British tech businesses are booming. They hit a ten-year business activity high point in March, with nearly half of tech businesses measured looking to hire more staff this year. According to a CBI survey 70% of London businesses believe the biggest driver for economic growth within the capital will come from the technology and creative industries.
London’s technology, media and telecoms (TMT) sector alone contributes £125 billion a year to the economy, or 8% of national GDP. Although some of the most headline-grabbing businesses are fast-growing start-ups based in the capital, this growth is seen across small and medium sized businesses too.
This isn’t just good news for tech business owners and their employers. The growth of this sector nationwide could provide jobs and stimulate local economies, particularly in university cities like Birmingham or Newcastle. Analysts at KPMG anticipate that the sector’s robust performance could lead to strong flotations on the London Stock Exchange (LSE).
This would not only boost the capital’s global standing as a tech hotspot, but is likely to be good news for British investors, the majority of which choose to invest at least part of their portfolio in UK companies.
The tech sector’s current rude health validates the government’s decision to invest in Tech City, an organisation dedicated to promoting the growth of tech businesses, from startups to medium-sized enterprises. With such wide-ranging benefits, what more could be done to encourage digital and tech companies to flourish?
Finding somewhere to live and work
One of the most pressing issues facing tech companies in London, where 28% of TMT jobs are located, is the cost of housing in London. In the CBI survey, 40% said this was a pressing concern.
The average house price in London is now 10 times more than the average salary, pushing the dream of home ownerships beyond the means of even the relatively well-paid, particularly when combined with the capital’s high rents.
This dampens the appeal of London living, making it harder for ambitious companies to recruit and retain staff from the provinces and abroad, and more expensive to hire them.
It’s not just London’s residential property market which is overheating. The cost of renting an office in Silicon Roundabout is rising beyond the reach of new startups.
Meanwhile, established tech companies that are looking to expand are struggling with inflexible leases, which fail to take into the account the rapid growth, these types of businesses often experience.
For companies based in London, initiatives for affordable housing and working spaces are paramount. Tech City currently helps entrepreneurs find appropriate offices, although it seems that some businesses may find themselves needing to look beyond Shoreditch and Old Street as the cheap rents and ample space that originally drew companies there in the noughties disappear.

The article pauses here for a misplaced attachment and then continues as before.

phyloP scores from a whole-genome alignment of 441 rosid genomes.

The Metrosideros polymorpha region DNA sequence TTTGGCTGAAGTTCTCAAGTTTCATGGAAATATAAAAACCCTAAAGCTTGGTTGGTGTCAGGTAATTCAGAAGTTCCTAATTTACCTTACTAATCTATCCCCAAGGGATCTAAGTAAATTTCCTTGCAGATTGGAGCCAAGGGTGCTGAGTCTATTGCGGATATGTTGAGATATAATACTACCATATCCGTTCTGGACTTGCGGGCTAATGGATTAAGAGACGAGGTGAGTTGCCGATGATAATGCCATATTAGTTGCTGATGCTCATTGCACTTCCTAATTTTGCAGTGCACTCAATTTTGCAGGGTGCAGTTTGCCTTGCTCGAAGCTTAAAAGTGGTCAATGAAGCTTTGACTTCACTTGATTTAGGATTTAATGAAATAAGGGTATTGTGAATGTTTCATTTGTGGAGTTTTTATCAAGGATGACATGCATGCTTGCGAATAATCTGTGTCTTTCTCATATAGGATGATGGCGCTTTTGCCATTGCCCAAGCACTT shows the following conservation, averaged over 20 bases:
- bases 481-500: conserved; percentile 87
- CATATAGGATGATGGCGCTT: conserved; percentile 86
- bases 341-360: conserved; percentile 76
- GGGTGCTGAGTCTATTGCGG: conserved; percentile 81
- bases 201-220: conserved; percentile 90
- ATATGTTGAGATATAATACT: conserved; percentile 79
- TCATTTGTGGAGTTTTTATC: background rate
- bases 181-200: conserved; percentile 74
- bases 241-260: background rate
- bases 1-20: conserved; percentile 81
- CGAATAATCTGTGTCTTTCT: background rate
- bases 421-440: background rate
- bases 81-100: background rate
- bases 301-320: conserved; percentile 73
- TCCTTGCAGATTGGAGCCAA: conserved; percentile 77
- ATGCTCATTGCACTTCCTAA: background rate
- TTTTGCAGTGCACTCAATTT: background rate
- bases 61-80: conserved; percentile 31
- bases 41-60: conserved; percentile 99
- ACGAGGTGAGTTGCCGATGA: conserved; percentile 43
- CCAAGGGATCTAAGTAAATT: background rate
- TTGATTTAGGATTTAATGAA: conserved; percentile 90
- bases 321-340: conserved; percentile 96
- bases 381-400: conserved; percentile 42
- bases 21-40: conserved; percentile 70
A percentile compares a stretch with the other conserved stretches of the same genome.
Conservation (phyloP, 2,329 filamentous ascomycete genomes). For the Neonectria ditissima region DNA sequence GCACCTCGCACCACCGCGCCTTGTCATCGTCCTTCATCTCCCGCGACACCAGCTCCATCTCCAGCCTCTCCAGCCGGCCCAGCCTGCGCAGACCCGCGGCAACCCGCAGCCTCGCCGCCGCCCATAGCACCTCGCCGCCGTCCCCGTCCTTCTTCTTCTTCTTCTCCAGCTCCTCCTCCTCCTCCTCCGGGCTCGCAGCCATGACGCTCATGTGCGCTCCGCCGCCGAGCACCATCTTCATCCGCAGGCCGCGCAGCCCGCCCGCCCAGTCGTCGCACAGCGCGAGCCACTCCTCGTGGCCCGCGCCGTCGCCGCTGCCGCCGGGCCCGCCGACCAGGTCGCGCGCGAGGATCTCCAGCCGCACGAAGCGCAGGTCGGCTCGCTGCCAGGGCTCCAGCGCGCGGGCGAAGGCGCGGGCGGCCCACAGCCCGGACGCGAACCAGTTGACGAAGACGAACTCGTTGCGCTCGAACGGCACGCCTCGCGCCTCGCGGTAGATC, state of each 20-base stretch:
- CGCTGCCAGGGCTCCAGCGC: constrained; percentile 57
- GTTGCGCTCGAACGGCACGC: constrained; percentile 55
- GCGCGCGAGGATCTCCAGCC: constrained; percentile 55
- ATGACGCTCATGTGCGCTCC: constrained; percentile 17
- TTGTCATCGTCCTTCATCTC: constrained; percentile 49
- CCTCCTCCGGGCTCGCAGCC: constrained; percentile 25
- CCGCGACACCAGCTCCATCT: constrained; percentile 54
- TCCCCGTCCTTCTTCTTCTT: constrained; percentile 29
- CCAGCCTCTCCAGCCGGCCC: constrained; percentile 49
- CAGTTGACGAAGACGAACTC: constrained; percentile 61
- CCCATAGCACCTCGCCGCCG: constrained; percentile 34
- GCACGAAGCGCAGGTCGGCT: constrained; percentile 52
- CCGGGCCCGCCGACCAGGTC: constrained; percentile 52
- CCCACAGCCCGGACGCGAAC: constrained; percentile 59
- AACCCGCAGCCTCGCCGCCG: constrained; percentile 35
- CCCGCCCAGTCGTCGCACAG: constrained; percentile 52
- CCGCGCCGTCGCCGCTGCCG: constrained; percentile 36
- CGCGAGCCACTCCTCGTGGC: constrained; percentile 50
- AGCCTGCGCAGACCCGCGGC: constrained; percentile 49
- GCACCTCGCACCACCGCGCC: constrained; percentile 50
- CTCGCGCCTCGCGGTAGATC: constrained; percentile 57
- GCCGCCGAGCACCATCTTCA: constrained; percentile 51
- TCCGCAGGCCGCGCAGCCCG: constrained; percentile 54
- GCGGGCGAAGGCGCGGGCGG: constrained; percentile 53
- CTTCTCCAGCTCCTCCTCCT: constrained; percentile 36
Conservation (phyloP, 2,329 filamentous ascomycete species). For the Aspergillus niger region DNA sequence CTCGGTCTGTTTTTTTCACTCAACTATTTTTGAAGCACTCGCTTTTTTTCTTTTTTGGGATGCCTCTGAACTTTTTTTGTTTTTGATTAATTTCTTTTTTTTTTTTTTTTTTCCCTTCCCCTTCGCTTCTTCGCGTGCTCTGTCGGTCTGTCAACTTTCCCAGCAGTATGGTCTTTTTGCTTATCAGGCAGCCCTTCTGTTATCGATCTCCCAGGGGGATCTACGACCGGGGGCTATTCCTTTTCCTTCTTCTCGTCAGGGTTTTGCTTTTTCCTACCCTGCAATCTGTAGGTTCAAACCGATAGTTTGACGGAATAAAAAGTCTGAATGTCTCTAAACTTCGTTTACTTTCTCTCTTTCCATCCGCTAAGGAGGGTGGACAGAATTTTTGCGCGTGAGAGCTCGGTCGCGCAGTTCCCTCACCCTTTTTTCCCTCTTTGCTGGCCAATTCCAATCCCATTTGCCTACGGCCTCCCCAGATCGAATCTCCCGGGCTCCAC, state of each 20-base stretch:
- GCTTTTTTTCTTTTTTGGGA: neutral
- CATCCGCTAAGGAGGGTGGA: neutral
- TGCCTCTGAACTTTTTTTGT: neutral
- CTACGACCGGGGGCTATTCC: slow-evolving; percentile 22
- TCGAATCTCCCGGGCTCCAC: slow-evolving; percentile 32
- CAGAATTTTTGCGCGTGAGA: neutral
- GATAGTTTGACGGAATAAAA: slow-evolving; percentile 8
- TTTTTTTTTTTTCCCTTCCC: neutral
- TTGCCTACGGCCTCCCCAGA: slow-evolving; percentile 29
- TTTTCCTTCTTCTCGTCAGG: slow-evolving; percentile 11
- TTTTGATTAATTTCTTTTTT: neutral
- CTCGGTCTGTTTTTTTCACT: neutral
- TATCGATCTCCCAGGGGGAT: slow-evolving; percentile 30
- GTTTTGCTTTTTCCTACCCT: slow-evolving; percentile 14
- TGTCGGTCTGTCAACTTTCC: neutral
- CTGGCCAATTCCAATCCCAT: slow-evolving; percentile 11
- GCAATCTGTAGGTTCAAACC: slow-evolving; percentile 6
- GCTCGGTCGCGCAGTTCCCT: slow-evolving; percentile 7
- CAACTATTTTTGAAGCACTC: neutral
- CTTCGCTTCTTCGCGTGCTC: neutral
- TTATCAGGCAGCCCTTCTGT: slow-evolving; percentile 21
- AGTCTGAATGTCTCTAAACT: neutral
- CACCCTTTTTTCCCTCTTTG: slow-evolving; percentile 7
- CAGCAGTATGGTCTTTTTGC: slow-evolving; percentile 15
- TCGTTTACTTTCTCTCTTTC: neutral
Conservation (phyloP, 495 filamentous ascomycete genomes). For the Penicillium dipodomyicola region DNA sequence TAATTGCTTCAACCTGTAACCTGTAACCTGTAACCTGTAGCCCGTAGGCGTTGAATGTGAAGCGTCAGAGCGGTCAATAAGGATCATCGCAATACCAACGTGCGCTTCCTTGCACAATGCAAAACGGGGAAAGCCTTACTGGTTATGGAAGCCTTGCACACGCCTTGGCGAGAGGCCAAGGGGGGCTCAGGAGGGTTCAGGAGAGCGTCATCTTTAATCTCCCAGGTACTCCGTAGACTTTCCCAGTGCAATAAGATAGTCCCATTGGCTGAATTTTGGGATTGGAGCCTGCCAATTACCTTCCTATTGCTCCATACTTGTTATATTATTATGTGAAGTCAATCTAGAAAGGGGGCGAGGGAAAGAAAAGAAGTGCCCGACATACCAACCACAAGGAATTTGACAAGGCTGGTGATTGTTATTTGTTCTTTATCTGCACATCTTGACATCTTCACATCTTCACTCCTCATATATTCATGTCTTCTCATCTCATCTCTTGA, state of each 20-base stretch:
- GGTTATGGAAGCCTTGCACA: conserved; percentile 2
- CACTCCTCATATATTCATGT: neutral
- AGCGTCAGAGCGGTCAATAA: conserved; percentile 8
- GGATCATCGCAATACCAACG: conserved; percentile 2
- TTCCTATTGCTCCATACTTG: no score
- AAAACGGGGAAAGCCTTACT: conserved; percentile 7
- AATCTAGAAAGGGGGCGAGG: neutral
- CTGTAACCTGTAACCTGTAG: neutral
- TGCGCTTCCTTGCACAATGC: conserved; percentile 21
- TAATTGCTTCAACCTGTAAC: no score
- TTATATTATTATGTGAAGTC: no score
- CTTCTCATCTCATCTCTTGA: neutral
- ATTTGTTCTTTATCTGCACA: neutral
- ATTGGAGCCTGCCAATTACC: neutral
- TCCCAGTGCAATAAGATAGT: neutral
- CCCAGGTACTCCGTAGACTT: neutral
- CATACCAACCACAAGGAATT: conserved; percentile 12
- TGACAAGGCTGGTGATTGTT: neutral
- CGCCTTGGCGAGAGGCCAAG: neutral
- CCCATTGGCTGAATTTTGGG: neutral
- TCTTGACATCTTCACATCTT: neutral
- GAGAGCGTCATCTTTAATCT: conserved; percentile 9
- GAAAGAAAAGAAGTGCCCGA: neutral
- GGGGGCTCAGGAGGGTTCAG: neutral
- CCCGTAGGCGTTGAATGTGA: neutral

This could be an opportunity for other cities, where rents and property prices are more reasonable, to develop their tech clusters, contributing to countrywide wealth generation.
Tech City is currently running Cluster Alliances in major areas, although extending government funding competitions to cover businesses in more areas outside London would also encourage nationwide tech growth.
Mind the skills gap
In a 2013 survey, 77% of Tech City businesses said that they could grow faster if they were able to recruit enough skilled staff, while 42% report finding it difficult to retain their best staff. This trend is reflected nationwide, with developers and data analysts in particular demand.
While making programming a compulsory part of the National Curriculum will help the British economy find the workers it needs in ten or 20 years, companies need skilled employees now. Again, this could prove to be a considerable opportunity to reskill adults of all ages.
Although much of the focus is on traditional undergraduate routes and digital apprenticeships, providing routes for older workers to retrain could help offset problems caused by the decline in established occupations, such as administration.
It would also address the frustrations of those who are finding themselves unable to progress beyond a middle level of their careers and help increase the number of people in higher paying jobs.
Like small and medium sized businesses across the country, a third of Tech City businesses feel that lack of access to finance is hindering their growth. While the government has announced an increase in funding through the Technology Strategy Board, there’s a need for private financing too.
Encouraging established businesses to invest in startups, as Tesco and John Lewis do, can help to stimulate wider economic growth as well as providing the new enterprises with opportunities for mentoring.
The government recognises that many viable SME finance applications are rejected by the biggest banks and is actively looking at ways in which these businesses could access alternative source of finance.
The exceptional growth of Britain’s tech companies is an opportunity for the country as a whole, not just those who work in the industry, but one that government agencies could help to maximise by addressing the biggest problems facing the sector.
In a virtuous cycle, improving SME funding, increasing affordable living and working space and tech skills would benefit other businesses too.